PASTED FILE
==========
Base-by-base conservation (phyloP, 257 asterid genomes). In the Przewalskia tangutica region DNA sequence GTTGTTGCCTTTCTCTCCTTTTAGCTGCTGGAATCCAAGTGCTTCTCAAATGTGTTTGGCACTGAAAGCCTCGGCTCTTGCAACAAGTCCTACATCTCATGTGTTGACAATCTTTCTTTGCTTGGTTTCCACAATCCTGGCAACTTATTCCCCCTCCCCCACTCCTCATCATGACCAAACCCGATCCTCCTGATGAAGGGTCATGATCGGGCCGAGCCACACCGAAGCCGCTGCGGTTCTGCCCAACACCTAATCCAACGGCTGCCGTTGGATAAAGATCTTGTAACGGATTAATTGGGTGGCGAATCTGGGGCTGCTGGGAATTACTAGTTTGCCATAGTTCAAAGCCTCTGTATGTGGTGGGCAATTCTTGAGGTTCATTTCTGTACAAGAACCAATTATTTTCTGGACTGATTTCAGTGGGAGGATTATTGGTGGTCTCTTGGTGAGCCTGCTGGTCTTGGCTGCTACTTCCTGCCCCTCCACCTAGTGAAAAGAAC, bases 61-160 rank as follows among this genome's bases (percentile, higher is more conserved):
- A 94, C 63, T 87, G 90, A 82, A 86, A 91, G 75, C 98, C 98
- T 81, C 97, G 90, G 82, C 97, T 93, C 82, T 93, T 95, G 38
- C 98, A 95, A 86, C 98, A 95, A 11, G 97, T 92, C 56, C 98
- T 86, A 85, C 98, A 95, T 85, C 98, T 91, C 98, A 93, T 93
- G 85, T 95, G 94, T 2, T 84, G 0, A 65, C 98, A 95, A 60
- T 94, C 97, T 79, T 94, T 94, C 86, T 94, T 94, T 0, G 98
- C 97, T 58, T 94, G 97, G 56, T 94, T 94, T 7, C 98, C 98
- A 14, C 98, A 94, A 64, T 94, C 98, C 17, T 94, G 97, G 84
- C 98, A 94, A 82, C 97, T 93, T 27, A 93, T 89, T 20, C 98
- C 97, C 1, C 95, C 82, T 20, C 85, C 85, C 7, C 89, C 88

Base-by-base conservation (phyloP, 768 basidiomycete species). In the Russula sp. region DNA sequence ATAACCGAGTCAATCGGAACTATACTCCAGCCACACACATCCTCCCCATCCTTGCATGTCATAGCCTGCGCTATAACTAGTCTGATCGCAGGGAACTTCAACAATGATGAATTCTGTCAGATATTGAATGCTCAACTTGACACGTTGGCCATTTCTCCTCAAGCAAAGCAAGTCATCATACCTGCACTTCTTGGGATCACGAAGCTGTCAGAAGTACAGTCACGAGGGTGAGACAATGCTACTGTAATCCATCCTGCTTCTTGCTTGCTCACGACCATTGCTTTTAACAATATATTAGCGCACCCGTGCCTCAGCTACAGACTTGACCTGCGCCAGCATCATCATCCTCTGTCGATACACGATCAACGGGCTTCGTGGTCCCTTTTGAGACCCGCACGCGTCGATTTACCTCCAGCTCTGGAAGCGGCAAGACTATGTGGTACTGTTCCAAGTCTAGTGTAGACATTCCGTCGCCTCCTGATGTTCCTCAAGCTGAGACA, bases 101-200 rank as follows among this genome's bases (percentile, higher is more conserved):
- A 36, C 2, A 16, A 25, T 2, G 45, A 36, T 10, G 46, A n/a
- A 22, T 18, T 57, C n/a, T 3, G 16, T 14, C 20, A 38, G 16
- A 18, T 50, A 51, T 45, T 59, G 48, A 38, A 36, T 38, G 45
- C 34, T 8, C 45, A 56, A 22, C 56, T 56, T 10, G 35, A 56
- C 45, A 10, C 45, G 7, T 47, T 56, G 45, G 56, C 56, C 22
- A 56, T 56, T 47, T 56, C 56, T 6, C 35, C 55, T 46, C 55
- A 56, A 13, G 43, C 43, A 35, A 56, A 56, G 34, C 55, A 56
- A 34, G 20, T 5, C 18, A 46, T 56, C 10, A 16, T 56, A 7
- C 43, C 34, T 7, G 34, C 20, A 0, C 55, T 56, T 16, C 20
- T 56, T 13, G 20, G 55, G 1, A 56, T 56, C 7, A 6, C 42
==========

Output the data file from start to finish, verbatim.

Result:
Base-by-base conservation (phyloP, 257 asterid genomes). In the Przewalskia tangutica region DNA sequence GTTGTTGCCTTTCTCTCCTTTTAGCTGCTGGAATCCAAGTGCTTCTCAAATGTGTTTGGCACTGAAAGCCTCGGCTCTTGCAACAAGTCCTACATCTCATGTGTTGACAATCTTTCTTTGCTTGGTTTCCACAATCCTGGCAACTTATTCCCCCTCCCCCACTCCTCATCATGACCAAACCCGATCCTCCTGATGAAGGGTCATGATCGGGCCGAGCCACACCGAAGCCGCTGCGGTTCTGCCCAACACCTAATCCAACGGCTGCCGTTGGATAAAGATCTTGTAACGGATTAATTGGGTGGCGAATCTGGGGCTGCTGGGAATTACTAGTTTGCCATAGTTCAAAGCCTCTGTATGTGGTGGGCAATTCTTGAGGTTCATTTCTGTACAAGAACCAATTATTTTCTGGACTGATTTCAGTGGGAGGATTATTGGTGGTCTCTTGGTGAGCCTGCTGGTCTTGGCTGCTACTTCCTGCCCCTCCACCTAGTGAAAAGAAC, bases 61-160 rank as follows among this genome's bases (percentile, higher is more conserved):
- A 94, C 63, T 87, G 90, A 82, A 86, A 91, G 75, C 98, C 98
- T 81, C 97, G 90, G 82, C 97, T 93, C 82, T 93, T 95, G 38
- C 98, A 95, A 86, C 98, A 95, A 11, G 97, T 92, C 56, C 98
- T 86, A 85, C 98, A 95, T 85, C 98, T 91, C 98, A 93, T 93
- G 85, T 95, G 94, T 2, T 84, G 0, A 65, C 98, A 95, A 60
- T 94, C 97, T 79, T 94, T 94, C 86, T 94, T 94, T 0, G 98
- C 97, T 58, T 94, G 97, G 56, T 94, T 94, T 7, C 98, C 98
- A 14, C 98, A 94, A 64, T 94, C 98, C 17, T 94, G 97, G 84
- C 98, A 94, A 82, C 97, T 93, T 27, A 93, T 89, T 20, C 98
- C 97, C 1, C 95, C 82, T 20, C 85, C 85, C 7, C 89, C 88

Base-by-base conservation (phyloP, 768 basidiomycete species). In the Russula sp. region DNA sequence ATAACCGAGTCAATCGGAACTATACTCCAGCCACACACATCCTCCCCATCCTTGCATGTCATAGCCTGCGCTATAACTAGTCTGATCGCAGGGAACTTCAACAATGATGAATTCTGTCAGATATTGAATGCTCAACTTGACACGTTGGCCATTTCTCCTCAAGCAAAGCAAGTCATCATACCTGCACTTCTTGGGATCACGAAGCTGTCAGAAGTACAGTCACGAGGGTGAGACAATGCTACTGTAATCCATCCTGCTTCTTGCTTGCTCACGACCATTGCTTTTAACAATATATTAGCGCACCCGTGCCTCAGCTACAGACTTGACCTGCGCCAGCATCATCATCCTCTGTCGATACACGATCAACGGGCTTCGTGGTCCCTTTTGAGACCCGCACGCGTCGATTTACCTCCAGCTCTGGAAGCGGCAAGACTATGTGGTACTGTTCCAAGTCTAGTGTAGACATTCCGTCGCCTCCTGATGTTCCTCAAGCTGAGACA, bases 101-200 rank as follows among this genome's bases (percentile, higher is more conserved):
- A 36, C 2, A 16, A 25, T 2, G 45, A 36, T 10, G 46, A n/a
- A 22, T 18, T 57, C n/a, T 3, G 16, T 14, C 20, A 38, G 16
- A 18, T 50, A 51, T 45, T 59, G 48, A 38, A 36, T 38, G 45
- C 34, T 8, C 45, A 56, A 22, C 56, T 56, T 10, G 35, A 56
- C 45, A 10, C 45, G 7, T 47, T 56, G 45, G 56, C 56, C 22
- A 56, T 56, T 47, T 56, C 56, T 6, C 35, C 55, T 46, C 55
- A 56, A 13, G 43, C 43, A 35, A 56, A 56, G 34, C 55, A 56
- A 34, G 20, T 5, C 18, A 46, T 56, C 10, A 16, T 56, A 7
- C 43, C 34, T 7, G 34, C 20, A 0, C 55, T 56, T 16, C 20
- T 56, T 13, G 20, G 55, G 1, A 56, T 56, C 7, A 6, C 42